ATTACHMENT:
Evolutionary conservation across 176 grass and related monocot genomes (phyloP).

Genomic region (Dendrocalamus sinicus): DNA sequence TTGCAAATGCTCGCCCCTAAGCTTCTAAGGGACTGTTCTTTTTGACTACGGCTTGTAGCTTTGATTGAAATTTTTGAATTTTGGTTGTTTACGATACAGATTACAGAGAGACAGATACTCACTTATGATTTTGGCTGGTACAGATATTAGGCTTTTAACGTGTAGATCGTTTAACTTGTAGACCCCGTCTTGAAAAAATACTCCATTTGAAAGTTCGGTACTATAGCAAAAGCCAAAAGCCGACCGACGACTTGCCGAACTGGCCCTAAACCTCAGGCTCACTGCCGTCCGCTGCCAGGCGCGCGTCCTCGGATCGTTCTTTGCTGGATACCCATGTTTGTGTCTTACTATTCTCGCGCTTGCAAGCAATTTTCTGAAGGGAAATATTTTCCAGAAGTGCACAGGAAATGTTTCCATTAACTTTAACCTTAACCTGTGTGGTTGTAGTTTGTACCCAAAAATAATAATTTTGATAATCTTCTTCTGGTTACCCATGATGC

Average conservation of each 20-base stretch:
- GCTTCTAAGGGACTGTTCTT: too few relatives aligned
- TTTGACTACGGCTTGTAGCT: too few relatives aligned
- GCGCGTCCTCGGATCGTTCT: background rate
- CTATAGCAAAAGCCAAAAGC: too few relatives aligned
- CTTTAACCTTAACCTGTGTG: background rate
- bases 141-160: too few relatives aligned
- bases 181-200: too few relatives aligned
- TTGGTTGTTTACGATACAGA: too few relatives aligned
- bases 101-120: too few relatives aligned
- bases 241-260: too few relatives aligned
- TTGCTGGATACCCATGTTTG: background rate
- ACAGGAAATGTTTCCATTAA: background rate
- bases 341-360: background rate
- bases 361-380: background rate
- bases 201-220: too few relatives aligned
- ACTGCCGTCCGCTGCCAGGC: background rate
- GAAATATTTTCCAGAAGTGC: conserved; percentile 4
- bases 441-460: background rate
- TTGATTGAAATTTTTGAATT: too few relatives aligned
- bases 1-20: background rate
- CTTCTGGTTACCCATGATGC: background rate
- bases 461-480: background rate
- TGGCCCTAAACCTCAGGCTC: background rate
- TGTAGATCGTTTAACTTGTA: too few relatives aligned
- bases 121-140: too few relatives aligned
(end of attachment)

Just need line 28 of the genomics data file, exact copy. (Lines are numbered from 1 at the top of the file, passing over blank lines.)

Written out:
- bases 121-140: too few relatives aligned